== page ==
Just when I thought it was getting better

Discussion in 'The Watercooler' started by Californiablonde, Jan 18, 2018.

  1. Californiablonde

    Californiablonde Well-Known Member

    Another job complaint. If any of you are sick of hearing about this, (and I don't blame you) please scroll past. I do believe I posted some time last year of accepting my job duties, although I didn't like them, and being willing to continue at my job until I retire in 4 years. I thought I could keep handling this. Well I must have been hypomanic back then or something, because I am back to tearing my hair out (literally.)

    I don't know why this is, but since my boss starting working here three years ago and started having us make these dreaded calls, I have had WAY more absences on my list than my coworker has. We both split up the alphabet. I take last names A through L, she gets M through Z. I have always had a lot more absences and phone calls than my coworker. The first year, I thought I was just having a bad year of bad luck. Then last year, same thing. I had an exorbitant amount of phone calls compared to her. This year, just as bad if not worse.

    I have no idea why. It's just random. Today, for instance, I have had a huge list, and I've been making calls all day, and she has only had about FOUR. Remember, I have to call both the parents' cell phones, the home phone, and the family members and family friends to try and find out why they're absent. If I have 30 kids on my list, times that by 4 and that's how many calls I have to make for the day.

    The parents also get that automated call at night stating, "Your student, fill in the blank, was absent from periods blah blah blah today. Please call the attendance office with the reason for the absence." In other words, we are doing live calling and leaving voicemails, plus the automated call goes out, and guess how many people return the calls the next day?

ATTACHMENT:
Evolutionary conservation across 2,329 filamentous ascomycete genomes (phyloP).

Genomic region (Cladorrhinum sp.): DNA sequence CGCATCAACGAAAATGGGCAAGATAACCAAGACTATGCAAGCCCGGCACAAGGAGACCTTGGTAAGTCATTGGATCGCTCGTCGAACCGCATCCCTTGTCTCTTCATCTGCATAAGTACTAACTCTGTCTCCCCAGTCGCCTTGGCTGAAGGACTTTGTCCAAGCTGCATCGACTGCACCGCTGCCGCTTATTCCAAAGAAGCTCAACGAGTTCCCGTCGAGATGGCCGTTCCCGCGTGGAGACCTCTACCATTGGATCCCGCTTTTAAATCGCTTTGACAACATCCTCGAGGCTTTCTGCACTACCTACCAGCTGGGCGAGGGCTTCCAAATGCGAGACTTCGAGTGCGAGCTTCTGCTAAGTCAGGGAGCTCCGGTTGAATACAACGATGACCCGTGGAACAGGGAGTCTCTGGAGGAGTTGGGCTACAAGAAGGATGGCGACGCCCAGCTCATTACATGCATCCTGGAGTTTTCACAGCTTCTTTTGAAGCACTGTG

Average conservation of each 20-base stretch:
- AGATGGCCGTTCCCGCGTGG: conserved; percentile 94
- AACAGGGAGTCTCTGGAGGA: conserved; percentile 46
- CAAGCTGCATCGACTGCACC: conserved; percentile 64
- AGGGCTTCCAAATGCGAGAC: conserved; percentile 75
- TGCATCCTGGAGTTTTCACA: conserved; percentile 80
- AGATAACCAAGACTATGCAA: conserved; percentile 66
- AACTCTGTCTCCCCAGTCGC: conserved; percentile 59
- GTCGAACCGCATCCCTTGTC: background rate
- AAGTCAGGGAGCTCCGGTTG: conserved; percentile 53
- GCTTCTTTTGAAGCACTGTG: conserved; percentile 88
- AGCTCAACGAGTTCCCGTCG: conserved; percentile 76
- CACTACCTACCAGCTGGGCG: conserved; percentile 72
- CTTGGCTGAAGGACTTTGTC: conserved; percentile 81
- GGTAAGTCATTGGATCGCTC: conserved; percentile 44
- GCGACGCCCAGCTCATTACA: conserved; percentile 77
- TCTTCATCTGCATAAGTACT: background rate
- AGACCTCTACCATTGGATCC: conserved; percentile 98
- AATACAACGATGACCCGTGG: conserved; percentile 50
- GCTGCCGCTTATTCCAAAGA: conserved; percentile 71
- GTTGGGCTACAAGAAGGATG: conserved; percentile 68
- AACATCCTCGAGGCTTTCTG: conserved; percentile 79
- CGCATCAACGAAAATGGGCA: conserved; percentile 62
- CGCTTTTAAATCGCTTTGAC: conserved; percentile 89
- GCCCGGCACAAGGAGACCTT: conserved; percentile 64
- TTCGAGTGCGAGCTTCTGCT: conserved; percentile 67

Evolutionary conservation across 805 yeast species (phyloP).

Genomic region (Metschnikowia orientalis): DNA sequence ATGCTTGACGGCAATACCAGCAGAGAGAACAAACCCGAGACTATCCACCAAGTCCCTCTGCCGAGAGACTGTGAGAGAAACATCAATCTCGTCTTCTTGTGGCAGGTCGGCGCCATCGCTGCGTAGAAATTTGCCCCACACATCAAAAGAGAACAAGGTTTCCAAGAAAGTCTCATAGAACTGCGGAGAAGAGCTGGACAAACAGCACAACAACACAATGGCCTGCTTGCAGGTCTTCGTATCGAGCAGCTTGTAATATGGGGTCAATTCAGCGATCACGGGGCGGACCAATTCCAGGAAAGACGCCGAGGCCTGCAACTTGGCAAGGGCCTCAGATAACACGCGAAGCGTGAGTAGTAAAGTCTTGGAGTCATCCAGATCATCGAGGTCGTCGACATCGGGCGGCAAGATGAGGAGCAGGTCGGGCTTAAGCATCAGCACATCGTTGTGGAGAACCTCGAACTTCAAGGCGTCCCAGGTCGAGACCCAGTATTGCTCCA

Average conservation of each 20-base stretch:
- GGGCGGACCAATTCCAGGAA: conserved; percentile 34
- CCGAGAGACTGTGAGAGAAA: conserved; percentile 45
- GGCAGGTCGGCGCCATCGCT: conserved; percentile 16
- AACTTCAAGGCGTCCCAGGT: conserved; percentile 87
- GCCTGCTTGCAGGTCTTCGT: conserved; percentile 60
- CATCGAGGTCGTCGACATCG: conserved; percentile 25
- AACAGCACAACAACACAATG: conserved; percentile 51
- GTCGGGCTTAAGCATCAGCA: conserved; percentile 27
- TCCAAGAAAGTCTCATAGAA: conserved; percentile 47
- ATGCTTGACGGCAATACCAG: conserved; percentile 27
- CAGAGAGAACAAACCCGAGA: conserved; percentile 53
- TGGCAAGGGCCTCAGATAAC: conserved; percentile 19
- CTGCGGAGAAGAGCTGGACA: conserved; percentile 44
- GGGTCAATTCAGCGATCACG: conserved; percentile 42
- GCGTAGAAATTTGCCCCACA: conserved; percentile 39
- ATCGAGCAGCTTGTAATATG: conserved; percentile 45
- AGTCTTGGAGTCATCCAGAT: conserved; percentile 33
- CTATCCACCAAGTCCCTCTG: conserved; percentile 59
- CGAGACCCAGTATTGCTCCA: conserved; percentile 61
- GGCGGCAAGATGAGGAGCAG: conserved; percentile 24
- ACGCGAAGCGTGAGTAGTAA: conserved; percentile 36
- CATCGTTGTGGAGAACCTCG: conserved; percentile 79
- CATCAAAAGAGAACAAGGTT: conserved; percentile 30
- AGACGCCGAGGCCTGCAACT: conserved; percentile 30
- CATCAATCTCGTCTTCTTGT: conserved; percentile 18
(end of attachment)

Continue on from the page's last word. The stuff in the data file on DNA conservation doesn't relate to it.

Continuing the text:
No ONE. I am serious. Calling all those people and leaving messages and calling the family members does not prompt the parents to call back. They couldn't care less about clearing the attendance, or if the kids have been ditching, they don't care to call and talk to somebody about it. I am fed up. I told myself last year, "Oh, only five more years till I retired. The years are flying by quickly. I can handle it." This school year, I am saying, "Four more years till I retire. The time is dragging by. I don't think I can make it."

    The absences get worse every single year, and I wish I could break it to my boss that all these phone calls are NOT helping. I am still looking for jobs at other schools, doing something else. So far nothing but part time teachers' aide jobs with no benefits, or things I am not qualified for. They want college degrees. Who knew, all those years ago, when I chose to drop out of college to have kids, that I would actually need a degree or some college education to get ahead?

    I certainly wasn't thinking back then. Getting a job outside the school district is not an option. I briefly played with the idea, then quickly dropped it after seeing what else is out there. It would be totally stupid of me to leave the district, with it's great medical benefits and retirement plan, when I can retire in 4 more years. I just wish I didn't feel so defeated.

    My coworker, who is in charge of half my department, loves her job. She doesn't mind the phone calls (and why should she? She has way less to make than I do!) She says she loves coming to work and she loves the routine. She gets bored in the summer. She can't wait to come back. Why can't I be like her? Why am I cursed with this anxiety, that books, therapists, psychiatrists, and medications haven't helped. Oh, and prayer. I forgot lots of prayer. Is this a punishment? I just feel like ranting today. Hopefully my attitude about this job changes quick.